The 19th Amendment was ratified 100 years ago today, giving women the right to vote – but not all women.
“What that amendment did is it removed sex as a restriction,” Stephanie Cole said. “I don't think it's fair to say that it gave women the right to vote because it did not give so many women the right to vote.”
Cole's is an associate professor of history at UT-Arlington. She said even after the 19th Amendment was ratified in 1920, women of color specifically still faced obstacles to voting: poll taxes, literacy tests and grandfather clauses to name a few.
All of these practices were perfectly legal at the time, even though they were an effort to suppress voters of color. Cole said that’s still happening in the U.S. today.
"You convince people that might have the right to vote, that it's too dangerous of an enterprise or too taxing of an enterprise, or it's too difficult to do — so those people don't vote," Cole said.
In Tarrant County in recent years, two women of color were imprisoned for voter fraud, but neither of them knew they were voting illegally.
Crystal Mason was released from prison on parole shortly before the 2016 election. Believing she was eligible to vote after her release, Mason filed a provisional ballot. That ballot wasn't counted since those on parole aren’t eligible to vote in Texas.
Now, Mason’s serving a five year prison sentence for a vote that didn’t count. She tried to appeal her case, but in March a Texas appeals court upheld her sentence. A three-judge panel on Texas’ Second Court of Appeals said, “the fact that she did not know she was legally ineligible to vote was irrelevant to her prosecution.”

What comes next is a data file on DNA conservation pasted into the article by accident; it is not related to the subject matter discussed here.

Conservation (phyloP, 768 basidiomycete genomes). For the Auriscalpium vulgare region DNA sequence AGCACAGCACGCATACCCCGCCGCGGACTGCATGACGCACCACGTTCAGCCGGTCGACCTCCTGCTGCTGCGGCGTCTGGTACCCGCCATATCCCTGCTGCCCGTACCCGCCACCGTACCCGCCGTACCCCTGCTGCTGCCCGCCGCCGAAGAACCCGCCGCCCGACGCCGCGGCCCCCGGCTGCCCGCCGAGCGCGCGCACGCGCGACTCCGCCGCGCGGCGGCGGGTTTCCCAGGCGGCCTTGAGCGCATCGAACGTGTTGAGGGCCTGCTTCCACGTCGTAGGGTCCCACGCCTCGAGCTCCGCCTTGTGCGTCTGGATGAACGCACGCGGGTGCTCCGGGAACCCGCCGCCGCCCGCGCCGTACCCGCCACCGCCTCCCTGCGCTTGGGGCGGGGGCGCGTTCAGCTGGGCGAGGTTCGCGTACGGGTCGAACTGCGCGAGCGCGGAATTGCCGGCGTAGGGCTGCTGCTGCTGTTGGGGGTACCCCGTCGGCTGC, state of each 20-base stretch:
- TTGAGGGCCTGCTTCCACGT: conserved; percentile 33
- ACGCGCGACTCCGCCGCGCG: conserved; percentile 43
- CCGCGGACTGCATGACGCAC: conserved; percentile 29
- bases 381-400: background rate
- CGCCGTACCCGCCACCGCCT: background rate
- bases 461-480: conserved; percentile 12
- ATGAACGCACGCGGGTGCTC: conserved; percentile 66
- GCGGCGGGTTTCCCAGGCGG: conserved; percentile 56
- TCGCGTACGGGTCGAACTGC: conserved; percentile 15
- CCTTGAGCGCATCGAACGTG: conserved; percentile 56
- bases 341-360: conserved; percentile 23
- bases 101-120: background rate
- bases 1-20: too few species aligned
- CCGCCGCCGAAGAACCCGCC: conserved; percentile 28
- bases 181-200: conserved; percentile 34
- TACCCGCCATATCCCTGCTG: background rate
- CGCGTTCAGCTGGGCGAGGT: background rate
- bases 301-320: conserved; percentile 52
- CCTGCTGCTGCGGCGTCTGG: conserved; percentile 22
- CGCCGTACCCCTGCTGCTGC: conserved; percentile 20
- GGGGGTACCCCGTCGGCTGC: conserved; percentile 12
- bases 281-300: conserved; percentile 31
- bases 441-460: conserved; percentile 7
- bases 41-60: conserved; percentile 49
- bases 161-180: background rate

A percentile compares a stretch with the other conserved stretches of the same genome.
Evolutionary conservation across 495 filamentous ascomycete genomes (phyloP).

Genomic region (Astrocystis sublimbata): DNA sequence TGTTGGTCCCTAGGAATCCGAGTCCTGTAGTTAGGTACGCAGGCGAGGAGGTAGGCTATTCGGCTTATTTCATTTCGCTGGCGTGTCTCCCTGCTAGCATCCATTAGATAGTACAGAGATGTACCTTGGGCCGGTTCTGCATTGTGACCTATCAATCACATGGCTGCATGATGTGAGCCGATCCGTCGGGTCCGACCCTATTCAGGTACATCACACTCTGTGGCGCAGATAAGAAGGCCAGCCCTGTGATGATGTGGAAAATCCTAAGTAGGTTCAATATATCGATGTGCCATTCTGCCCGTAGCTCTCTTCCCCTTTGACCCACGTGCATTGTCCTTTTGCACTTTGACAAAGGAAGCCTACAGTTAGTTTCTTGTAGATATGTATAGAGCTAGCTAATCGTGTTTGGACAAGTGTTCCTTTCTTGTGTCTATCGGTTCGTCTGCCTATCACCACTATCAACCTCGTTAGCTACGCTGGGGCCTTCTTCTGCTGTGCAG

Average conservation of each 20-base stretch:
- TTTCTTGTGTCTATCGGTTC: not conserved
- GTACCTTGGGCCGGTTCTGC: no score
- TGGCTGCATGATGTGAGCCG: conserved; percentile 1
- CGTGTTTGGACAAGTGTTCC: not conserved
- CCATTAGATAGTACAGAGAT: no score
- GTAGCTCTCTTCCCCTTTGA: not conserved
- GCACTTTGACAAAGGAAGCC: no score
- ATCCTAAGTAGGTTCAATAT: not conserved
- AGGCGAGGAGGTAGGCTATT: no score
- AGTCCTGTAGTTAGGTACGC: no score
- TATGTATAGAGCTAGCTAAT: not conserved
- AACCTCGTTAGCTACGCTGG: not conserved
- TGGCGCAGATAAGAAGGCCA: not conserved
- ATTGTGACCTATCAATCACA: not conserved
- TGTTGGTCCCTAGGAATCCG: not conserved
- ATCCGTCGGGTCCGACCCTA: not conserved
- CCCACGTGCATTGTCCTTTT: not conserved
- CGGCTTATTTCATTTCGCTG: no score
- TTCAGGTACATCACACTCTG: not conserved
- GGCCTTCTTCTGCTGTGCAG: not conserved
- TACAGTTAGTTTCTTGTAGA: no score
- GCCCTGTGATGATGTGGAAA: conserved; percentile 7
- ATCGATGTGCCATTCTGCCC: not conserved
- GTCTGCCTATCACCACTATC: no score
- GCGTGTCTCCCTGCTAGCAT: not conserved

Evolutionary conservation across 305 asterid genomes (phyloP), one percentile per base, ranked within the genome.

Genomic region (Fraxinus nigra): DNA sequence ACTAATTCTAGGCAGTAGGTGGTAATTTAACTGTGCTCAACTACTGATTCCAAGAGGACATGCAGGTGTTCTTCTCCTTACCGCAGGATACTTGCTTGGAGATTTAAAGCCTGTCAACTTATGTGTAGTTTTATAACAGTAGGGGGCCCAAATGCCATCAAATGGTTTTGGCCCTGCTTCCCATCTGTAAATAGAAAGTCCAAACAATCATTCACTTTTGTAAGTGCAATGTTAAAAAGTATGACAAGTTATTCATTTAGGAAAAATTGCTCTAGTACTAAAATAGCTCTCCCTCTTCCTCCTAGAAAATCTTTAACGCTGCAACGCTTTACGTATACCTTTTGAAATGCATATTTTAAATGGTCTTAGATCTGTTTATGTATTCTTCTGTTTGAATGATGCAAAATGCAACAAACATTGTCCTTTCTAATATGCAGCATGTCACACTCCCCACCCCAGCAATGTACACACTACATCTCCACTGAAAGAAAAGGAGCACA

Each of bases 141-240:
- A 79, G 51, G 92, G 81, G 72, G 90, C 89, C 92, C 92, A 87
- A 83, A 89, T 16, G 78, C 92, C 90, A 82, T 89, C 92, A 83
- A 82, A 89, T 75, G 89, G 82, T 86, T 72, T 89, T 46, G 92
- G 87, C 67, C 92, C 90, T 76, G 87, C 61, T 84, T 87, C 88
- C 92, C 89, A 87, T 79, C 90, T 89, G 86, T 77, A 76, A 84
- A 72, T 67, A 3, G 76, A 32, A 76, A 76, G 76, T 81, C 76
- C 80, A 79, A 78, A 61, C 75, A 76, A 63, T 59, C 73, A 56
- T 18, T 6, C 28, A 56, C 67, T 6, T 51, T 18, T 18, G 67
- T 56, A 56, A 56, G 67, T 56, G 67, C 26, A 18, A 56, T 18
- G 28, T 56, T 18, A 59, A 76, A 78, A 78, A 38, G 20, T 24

In a statement after the trial Mason said, “A punishment of five years in jail for doing what I thought was my civic duty, and just as I was getting my family’s life together, is not simply unfair, it’s a tragedy.”
Rosa Ortega has a similar story. As a citizen of Mexico, she came to the U.S. as a baby. Ortega has been a legal permanent resident since childhood and has four children who are all U.S. citizens.
She also believed she could cast a ballot, but green card holders are not eligible to vote. Ortega was sentenced to eight years in prison and will likely face deportation when her sentence is over.
“I thought I was doing something right for my country,” Ortega told the Fort Worth Star-Telegram from jail in 2017. “When they gave me the sentence, they just broke my heart, and they didn’t just break my heart, but I already knew my family was going to be broken, my kids especially.”
Ortega appealed her case in 2018, but a Texas 2nd Court of Appeals upheld her conviction. In a press release, Texas Attorney General Ken Paxton said even though there was evidence Ortega had been voting illegally for more than 10 years, the state of Texas offered her the minimum punishment available for the offense – two years community supervision, no prison and no special conditions. Instead, Ortega voluntarily chose a jury trial.
“This case underscores the importance that Texans place on the institution of voting, and the hallowed principle that every citizen’s vote must count,” Paxton said. “We will hold those accountable who falsely claim eligibility and purposely subvert the election process in Texas.”
Nationwide, voter fraud is extremely rare – far less than 1% of the votes cast since 2000 have been ineligible to be counted. But Cole said highly-publicized cases like these instill fear in voters, especially those who are already disenfranchised.
“It’s clear what the judges in those cases are doing,” she said. “They’re trying to squelch people who have a legitimate right to vote from exercising that legitimately, because they fear that they might somehow misunderstand their rights.”
Cole said she worries about how COVID-19 will impact voters of color in the upcoming presidential election in November, since mail-in voting isn’t widely available in Texas.
“The basis of who we are as a country is to promote voting as much as possible,” Cole said. “When we don't, I think we're letting down a basic American value.”
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